DefinitionBy Mayo Clinic staff
Ebola virus and Marburg virus are related viruses that cause hemorrhagic fevers — illnesses marked by severe bleeding (hemorrhage), organ failure and, in many cases, death. Both Ebola virus and Marburg virus are native to Africa, where sporadic outbreaks have occurred for decades.
Ebola virus and Marburg virus live in animal hosts, and humans can contract the viruses from infected animals. After the initial transmission, the viruses can spread from person to person through contact with body fluids or contaminated needles.
No drug has been approved to treat Ebola virus or Marburg virus. People diagnosed with Ebola or Marburg virus receive supportive care and treatment for complications. Scientists are coming closer to developing vaccines for these deadly diseases.
- Ebola hemorrhagic fever fact sheet. Centers for Disease Control and Prevention. http://www.cdc.gov/ncidod/dvrd/spb/mnpages/dispages/Fact_Sheets/Ebola_Fact_Booklet.pdf. Accessed April 25, 2011.
- Marburg hemorrhagic fever fact sheet. Centers for Disease Control and Prevention. http://www.cdc.gov/ncidod/dvrd/spb/mnpages/dispages/fact_sheets/fact_sheet_marburg_hemorrhagic_fever.pdf. Accessed April 25, 2011.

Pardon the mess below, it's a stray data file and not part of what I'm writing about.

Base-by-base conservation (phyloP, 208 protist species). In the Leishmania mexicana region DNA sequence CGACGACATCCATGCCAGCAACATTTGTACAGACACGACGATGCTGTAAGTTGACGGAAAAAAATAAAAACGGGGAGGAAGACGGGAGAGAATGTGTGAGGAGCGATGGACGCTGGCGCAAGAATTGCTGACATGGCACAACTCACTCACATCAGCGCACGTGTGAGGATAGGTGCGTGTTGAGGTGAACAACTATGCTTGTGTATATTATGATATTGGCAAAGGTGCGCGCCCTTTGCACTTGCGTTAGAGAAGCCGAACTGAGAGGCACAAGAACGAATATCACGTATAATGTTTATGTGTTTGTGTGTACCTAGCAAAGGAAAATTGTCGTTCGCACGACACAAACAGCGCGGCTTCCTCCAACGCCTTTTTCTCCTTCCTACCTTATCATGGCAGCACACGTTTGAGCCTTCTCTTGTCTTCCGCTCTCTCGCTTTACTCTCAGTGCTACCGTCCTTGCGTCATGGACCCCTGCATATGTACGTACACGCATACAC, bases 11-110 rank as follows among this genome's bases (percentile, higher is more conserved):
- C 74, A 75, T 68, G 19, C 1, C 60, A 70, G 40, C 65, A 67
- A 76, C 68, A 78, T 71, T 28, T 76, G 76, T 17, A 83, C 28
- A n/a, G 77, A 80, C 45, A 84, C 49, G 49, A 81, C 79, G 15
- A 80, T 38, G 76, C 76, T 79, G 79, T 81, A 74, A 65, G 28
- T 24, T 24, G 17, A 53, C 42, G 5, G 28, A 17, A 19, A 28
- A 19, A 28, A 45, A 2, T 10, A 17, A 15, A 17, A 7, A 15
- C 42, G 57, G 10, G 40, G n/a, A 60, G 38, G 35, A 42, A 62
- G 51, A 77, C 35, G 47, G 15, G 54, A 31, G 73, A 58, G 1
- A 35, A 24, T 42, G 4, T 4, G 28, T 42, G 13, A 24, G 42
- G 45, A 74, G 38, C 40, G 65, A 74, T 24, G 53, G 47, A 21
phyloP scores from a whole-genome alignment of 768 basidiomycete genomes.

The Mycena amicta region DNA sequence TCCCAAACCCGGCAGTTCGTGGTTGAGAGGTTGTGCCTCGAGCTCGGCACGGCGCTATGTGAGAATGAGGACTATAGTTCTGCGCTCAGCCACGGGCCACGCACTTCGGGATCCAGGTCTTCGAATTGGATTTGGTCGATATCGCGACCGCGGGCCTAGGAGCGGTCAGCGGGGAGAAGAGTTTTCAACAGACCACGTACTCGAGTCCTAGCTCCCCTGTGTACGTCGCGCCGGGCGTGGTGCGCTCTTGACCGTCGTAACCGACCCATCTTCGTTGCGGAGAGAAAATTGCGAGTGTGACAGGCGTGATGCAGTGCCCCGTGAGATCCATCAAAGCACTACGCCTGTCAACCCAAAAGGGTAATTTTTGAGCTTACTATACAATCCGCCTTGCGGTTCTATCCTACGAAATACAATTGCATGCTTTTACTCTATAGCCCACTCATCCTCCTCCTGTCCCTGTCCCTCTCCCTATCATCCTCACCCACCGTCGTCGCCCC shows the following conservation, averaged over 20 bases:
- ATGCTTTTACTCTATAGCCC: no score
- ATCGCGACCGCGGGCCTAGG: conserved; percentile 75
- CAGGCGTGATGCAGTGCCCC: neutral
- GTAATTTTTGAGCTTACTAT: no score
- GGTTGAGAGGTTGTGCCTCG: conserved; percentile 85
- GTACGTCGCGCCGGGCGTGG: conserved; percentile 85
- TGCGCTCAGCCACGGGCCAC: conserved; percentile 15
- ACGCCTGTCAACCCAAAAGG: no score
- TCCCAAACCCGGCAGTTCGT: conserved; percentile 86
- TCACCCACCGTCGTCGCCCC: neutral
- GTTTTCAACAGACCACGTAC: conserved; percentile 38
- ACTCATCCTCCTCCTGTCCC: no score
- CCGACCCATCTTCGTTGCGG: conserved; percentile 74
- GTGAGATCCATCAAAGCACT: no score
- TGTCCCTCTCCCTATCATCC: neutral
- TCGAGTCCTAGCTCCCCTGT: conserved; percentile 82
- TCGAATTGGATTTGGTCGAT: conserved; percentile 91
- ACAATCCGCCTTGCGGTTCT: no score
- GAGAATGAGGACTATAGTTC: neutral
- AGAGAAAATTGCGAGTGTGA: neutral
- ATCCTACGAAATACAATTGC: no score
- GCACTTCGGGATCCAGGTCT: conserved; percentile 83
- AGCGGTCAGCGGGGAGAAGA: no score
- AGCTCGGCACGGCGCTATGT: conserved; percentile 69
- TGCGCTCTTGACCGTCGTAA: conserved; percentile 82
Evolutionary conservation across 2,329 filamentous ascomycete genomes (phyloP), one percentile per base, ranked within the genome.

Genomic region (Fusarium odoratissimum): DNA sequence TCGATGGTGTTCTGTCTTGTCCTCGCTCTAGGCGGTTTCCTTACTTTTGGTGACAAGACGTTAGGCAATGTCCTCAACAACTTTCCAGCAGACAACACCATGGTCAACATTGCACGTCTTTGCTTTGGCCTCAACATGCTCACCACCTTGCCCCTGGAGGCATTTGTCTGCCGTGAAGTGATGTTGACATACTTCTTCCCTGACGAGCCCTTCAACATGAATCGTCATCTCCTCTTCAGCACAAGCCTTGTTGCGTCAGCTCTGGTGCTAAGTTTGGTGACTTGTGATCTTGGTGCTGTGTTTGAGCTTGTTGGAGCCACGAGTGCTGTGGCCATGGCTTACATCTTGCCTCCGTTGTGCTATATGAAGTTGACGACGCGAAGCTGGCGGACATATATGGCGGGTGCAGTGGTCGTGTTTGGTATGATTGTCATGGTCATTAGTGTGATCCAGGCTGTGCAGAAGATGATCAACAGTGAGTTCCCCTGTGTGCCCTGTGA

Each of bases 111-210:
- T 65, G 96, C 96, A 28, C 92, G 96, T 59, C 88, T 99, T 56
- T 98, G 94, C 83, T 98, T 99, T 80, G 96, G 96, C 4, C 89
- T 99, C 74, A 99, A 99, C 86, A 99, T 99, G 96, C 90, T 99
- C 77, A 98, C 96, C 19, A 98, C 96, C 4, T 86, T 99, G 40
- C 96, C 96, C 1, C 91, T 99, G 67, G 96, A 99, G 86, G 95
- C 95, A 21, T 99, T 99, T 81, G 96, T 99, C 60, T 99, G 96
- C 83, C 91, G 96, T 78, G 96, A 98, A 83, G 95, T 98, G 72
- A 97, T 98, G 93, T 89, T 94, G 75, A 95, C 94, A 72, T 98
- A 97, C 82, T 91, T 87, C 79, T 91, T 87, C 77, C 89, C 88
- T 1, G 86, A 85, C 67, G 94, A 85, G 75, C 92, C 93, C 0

- Bray M. Epidemiology, pathogenesis and clinical manifestations of Ebola and Marburg hemorrhagic fever. http://www.uptodate.com/home/index.html. Accessed April 25, 2011.
- Peters CJ. Marburg and Ebola virus hemorrhagic fevers. In: Mandell JE, et al. Mandell, Douglas, and Bennett's Principles and Practice of Infectious Diseases. 7th ed. Philadelphia, Pa.: Churchill Livingstone Elsevier; 2010. http://www.mdconsult.com/books/about.do?about=true&eid=4-u1.0-B978-0-443-06839-3..X0001-X--TOP&isbn=978-0-443-06839-3&uniqId=230100505-57. Accessed April 25, 2011.
- Bray M. Diagnosis and treatment of Ebola and Marburg hemorrhagic fever. http://www.uptodate.com/home/index.html. Accessed April 25, 2011.